There are some out there who think name suppression and a culture of silence is important when people are arrested. It is the same belief that leads celbrities and sports people before the courts to suddenly become afraid of their own names.
The other school of thought is that by naming suspects it could bring other victims forward. This is certainly the case in the UK where on-going investigations into celebrity sex fiends is cutting a swathe through the celebrity ranks.
The Stuart Hall case shows why suspects must be named when arrested or charged, open justice campaigners said yesterday.
At the time of his arrest, the shamed presenter’s lawyers criticised the Press for identifying him, citing the Leveson report which called for a ban on naming suspects held by police.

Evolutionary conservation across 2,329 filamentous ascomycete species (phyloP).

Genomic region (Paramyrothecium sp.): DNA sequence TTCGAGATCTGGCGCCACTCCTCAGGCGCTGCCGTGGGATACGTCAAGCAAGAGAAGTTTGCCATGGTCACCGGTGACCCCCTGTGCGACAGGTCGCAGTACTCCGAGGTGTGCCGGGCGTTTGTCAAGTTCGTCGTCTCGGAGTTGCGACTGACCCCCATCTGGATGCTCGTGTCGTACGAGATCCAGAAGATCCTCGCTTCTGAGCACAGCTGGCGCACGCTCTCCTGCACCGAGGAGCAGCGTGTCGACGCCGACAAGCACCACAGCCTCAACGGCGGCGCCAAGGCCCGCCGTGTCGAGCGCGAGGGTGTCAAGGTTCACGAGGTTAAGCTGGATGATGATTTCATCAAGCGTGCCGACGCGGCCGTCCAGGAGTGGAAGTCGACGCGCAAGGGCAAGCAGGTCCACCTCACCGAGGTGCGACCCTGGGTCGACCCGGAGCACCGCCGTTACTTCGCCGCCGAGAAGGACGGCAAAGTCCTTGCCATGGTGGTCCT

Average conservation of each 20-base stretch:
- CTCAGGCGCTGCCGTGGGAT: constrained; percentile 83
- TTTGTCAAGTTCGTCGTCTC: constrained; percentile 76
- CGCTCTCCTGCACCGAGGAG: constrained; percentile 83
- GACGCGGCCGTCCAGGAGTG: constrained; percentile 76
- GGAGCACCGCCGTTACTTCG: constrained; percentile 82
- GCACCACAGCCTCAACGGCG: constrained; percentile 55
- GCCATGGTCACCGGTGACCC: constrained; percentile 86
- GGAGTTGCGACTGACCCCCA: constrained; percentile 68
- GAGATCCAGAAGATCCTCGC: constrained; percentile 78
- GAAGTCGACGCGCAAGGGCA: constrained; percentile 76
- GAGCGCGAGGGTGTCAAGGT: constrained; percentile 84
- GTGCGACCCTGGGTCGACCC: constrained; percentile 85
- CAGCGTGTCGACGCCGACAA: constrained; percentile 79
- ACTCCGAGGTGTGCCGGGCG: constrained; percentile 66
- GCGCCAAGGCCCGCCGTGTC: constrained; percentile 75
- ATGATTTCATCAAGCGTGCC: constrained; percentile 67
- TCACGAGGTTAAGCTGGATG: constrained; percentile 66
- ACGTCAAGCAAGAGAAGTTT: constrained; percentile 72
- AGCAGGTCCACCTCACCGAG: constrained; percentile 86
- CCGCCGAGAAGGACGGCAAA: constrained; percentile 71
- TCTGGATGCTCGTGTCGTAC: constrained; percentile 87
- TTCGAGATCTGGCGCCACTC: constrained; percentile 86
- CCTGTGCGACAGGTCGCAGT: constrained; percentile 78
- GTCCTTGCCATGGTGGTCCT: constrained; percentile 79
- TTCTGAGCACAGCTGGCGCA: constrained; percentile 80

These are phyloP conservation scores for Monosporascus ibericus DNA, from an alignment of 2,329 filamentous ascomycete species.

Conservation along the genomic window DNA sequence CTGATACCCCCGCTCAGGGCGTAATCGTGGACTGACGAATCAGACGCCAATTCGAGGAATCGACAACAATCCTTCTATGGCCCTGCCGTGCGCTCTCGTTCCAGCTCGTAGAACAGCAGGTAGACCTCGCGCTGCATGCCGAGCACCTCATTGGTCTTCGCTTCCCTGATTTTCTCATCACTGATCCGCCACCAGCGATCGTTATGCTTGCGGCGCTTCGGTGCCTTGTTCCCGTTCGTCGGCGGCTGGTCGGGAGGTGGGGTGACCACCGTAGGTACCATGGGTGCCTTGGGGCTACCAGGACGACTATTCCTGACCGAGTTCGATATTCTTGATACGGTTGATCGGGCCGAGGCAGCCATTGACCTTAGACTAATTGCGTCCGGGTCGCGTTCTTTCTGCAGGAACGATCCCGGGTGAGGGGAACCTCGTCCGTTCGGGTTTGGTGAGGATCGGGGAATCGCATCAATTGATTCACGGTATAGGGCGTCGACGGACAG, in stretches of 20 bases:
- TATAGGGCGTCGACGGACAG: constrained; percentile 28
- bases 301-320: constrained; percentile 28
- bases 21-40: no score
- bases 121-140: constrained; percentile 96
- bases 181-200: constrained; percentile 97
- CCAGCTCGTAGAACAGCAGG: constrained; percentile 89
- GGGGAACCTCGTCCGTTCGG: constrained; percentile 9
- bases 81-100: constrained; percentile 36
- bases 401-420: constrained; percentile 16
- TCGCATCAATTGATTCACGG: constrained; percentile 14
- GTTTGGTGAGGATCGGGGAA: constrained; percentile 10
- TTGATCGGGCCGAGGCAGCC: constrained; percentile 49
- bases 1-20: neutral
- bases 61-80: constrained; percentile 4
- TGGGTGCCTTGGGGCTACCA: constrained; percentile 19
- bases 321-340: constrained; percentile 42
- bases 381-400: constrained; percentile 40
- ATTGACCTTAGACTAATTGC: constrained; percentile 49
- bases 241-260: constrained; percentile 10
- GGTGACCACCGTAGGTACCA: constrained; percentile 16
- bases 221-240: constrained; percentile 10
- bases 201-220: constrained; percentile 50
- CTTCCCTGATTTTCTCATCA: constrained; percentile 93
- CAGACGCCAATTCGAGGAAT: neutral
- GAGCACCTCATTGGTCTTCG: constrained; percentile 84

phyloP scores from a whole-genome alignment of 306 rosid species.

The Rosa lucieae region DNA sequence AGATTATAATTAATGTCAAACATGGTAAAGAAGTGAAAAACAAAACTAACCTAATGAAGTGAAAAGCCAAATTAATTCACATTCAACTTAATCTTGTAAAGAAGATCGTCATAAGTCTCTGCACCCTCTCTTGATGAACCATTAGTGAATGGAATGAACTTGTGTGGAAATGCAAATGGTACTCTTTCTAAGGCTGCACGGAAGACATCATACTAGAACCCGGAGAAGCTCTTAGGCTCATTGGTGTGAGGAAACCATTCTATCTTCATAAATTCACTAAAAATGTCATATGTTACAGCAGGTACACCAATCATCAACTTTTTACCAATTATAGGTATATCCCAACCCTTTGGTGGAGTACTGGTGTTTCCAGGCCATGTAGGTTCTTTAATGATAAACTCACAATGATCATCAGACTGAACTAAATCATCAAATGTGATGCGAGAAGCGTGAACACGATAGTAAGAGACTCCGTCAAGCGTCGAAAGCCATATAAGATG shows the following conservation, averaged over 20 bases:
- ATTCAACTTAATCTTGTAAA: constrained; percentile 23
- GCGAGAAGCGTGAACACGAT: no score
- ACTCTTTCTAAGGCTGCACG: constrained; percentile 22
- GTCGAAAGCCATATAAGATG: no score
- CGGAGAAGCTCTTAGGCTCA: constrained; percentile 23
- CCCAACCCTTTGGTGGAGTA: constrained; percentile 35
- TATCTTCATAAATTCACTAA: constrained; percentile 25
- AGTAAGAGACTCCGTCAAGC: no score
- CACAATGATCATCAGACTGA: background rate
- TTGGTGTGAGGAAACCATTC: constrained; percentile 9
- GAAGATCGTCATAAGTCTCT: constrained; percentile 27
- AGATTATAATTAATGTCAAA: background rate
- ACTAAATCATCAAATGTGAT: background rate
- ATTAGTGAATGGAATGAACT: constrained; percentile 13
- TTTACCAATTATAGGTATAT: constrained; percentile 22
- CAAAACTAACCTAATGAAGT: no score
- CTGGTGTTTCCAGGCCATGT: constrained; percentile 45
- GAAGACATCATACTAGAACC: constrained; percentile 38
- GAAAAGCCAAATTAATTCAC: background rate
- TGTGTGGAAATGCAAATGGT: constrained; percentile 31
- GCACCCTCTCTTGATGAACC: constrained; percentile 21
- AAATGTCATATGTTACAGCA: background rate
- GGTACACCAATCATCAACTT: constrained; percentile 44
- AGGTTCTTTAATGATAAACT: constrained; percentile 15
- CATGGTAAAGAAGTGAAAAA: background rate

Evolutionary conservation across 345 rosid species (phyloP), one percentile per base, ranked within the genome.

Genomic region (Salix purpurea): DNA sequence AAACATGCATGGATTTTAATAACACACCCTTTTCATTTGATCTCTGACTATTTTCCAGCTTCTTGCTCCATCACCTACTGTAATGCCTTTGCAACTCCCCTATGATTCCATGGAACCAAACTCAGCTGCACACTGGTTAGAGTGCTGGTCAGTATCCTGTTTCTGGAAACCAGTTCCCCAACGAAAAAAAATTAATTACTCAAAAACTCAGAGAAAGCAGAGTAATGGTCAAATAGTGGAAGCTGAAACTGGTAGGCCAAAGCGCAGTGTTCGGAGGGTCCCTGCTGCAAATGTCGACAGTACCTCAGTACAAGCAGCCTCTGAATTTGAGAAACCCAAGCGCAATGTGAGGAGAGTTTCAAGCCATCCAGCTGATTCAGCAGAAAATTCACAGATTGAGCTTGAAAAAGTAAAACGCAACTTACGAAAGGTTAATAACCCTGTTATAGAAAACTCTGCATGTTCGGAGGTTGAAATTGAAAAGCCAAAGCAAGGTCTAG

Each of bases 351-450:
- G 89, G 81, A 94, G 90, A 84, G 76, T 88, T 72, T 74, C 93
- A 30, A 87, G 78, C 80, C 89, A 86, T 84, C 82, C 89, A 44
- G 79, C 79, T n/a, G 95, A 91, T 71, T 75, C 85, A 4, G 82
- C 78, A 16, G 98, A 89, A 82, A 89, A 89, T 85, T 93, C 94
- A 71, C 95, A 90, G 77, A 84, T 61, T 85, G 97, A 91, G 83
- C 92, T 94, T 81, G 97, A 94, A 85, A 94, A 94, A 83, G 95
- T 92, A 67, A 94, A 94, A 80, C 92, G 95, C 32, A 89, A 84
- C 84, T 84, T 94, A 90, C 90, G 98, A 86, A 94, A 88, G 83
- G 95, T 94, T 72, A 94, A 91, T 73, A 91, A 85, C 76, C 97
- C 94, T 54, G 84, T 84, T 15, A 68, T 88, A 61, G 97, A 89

But Lancashire detectives confirmed that publicity surrounding Hall’s arrest led to further victims coming forward.
The former BBC radio and TV star, who had initially denied the allegations, later admitted a string of sex offences against girls.
Philip Davies, a Tory MP on the Commons culture committee, said: ‘This is a prime example and perfect reminder for people as to why an open system of justice where people are informed about who’s been arrested or charged is so important.
‘It can encourage other victims to come forward and make sure those people who are guilty of offences are brought to justice.
‘By maintaining any secrecy over arrests or charges, the only people who benefit from that are criminals who could use it to get away with crimes they have committed.’ Read more »